Summary: As believers, we have died and been buried with Christ; therefore, sin no longer has power over us.
A. Even though you are a believer, have you ever struggled with a particular sin?
B. Are there areas of sin that you feel powerless over?
C. These verses address how sin’s power is broken for the believer, for the one who lives in us is greater than the enemy we do battle with.
D. Up until this point, Paul has been dealing with salvation by grace regardless of one’s ancestry or anything else we might appeal to.
E. Now he will move to the subject of sanctification. This term is understood differently by believers. Some see this as an event that happens after salvation wherein the Holy Spirit comes upon the individual and they are baptized with the Spirit. This is normally evidenced by speaking in tongues. The individual is then sanctified. This may or may not be followed by a sinless life. Some believe such a state is attainable in this life while others maintain it is only a goal but will never be a reality.
F. Other believers believe the Spirit is given at salvation but that possessing the Spirit and being filled with the Spirit are different states of being. Sanctification becomes the process that begins at salvation and is our growing into Christlikeness. We are learning to follow his commands and guidelines for living. Believers grow in practice to match who they are in position.
G. Paul began by dealing with how we are justified. Now he will investigate the process of sanctification and what that entails.
H. Sanctification is not about being delivered from sin’s presence but rather from its control.
I. Paul’s words will remind us that even though we have a new nature given to us at salvation, we still do battle with the flesh-those old ways of acting that we learned before coming to Christ.
J. Whereas before Christ we did not have a choice about sinning, now we do.
I. Sin Is Senseless Because We Have Died To It And Been Forgiven (vv. 1-2)
A. If our sin resulted in God manifesting his grace through Christ, then it seems that continued sin-and more of it, would make his grace even more manifest to people.
1. If our sin results in God’s forgiveness, then why not give him more to opportunity to forgive?
2. If sinfulness results in God showing kindness in spite of evil, then why not give him the opportunity to show more kindness?
B. If our forgiveness is guaranteed in Christ, then does that mean we can simply sin as much as want?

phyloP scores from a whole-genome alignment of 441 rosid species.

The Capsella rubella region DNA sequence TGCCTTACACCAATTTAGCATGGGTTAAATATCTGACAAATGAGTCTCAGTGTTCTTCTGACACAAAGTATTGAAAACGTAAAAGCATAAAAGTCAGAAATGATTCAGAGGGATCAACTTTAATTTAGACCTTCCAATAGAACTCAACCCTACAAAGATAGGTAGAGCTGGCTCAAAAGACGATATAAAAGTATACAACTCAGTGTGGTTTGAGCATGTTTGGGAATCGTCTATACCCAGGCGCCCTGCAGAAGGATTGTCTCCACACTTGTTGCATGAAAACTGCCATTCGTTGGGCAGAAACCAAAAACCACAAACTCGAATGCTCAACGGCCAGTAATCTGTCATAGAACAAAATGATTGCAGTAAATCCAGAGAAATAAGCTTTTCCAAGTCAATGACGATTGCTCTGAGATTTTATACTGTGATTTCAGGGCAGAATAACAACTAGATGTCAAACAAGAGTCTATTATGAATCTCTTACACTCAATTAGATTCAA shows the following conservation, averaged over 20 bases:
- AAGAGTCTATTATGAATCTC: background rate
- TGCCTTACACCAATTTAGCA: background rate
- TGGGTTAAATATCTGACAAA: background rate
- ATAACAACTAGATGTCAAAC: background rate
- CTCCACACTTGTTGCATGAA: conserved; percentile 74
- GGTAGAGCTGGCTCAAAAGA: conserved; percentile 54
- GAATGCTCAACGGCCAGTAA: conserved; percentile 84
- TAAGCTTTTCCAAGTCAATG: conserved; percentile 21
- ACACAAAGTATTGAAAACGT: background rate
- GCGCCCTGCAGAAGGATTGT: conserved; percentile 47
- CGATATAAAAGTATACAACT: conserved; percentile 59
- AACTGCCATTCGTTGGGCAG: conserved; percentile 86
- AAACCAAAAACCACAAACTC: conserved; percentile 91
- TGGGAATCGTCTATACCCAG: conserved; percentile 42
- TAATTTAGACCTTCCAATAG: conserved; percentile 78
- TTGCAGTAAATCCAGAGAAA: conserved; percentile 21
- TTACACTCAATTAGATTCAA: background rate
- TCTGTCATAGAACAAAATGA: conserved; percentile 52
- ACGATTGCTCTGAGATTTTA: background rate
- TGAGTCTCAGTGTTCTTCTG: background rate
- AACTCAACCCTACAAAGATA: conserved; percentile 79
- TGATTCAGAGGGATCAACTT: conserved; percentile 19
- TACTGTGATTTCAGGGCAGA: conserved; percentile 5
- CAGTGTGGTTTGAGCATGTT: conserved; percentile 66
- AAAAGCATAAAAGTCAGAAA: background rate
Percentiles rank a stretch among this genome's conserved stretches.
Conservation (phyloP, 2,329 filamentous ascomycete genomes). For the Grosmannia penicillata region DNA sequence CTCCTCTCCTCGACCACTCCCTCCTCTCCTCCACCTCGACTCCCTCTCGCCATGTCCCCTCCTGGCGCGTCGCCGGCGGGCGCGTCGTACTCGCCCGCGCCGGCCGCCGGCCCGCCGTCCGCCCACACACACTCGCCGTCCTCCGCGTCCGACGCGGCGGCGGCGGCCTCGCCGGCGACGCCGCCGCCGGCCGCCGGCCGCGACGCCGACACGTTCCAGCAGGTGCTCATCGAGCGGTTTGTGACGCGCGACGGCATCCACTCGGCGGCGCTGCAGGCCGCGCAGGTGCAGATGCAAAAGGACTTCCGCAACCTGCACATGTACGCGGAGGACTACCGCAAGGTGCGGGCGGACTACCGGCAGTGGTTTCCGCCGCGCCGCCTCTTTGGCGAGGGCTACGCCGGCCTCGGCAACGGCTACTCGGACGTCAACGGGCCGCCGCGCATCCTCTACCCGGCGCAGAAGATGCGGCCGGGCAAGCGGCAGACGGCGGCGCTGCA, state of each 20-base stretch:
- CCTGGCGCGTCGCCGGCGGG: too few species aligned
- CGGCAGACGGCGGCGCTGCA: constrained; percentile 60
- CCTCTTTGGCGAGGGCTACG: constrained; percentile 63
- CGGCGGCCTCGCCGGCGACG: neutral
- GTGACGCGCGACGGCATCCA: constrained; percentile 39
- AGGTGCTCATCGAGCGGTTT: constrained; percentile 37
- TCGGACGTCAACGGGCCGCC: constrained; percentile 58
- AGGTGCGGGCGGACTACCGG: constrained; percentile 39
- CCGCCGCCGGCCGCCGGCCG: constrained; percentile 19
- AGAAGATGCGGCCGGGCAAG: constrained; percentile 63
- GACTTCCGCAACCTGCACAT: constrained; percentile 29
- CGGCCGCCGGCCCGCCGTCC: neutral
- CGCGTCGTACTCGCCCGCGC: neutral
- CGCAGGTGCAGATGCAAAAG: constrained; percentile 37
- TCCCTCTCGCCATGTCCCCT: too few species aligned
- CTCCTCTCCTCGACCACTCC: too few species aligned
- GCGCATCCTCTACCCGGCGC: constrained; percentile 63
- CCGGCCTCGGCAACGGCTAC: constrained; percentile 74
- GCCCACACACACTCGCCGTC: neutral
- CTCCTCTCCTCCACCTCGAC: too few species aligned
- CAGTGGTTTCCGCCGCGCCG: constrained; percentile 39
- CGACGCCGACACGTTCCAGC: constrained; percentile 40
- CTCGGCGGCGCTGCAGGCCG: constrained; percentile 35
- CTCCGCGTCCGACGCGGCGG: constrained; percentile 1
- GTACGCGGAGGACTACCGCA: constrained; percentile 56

1. A person who has such an attitude has not appreciated the seriousness of sin.
2. If they are indeed a child of God, they have a monumental misunderstanding of what the Christian life is about.
3. When we truly understand sin and its consequences, we will never desire to take advantage of God’s grace by sinning so we can experience more of his grace and forgiveness.
4. Being assured of God’s mercy is not an excuse for careless living.
C. Paul asks a very pointed question-if we have died to sin, how can we continue to live in it?
1. A Christian who does this is living at the very least a contradictory life and at the most demonstrating their misunderstanding of God’s grace, the seriousness of sin and possibly even demonstrating their true lack of a relationship with him to begin with.
2. Paul recognized that his statement in 5:20 would probably result in the above conclusions by some in the church.
3. This question that Paul asks touches the matter of how many of our sins were forgiven at salvation. If we believe that all of our sins are forgiven, then we could well reach this conclusion. If they are all forgiven anyway, why does it matter how I live. Again, this reveals a misunderstanding of the serious of sin and what has taken place in a person’s life.
4. We can still believe-and should, that all our sins have been taken care of without going to this extreme.
5. An accurate understanding of sin will enable us to avoid two extremes in our thinking: that it is permissible to sin and not worry about it or to become so legalistic that the Christian life loses all meaning and joy.
6. We live in a world that is constantly pulling us toward tolerance in our views, attitudes and decisions about many matters. And while we must love all people, we are never instructed to tolerate sinful situations in order to do that-at least not in the sense that we accept them without trying to change the status quo.
D. Why will the Christian have a different attitude about sin?
1. Paul maintains it is because we have died to sin-not to acts of sin but to it being the norm and practice of our life.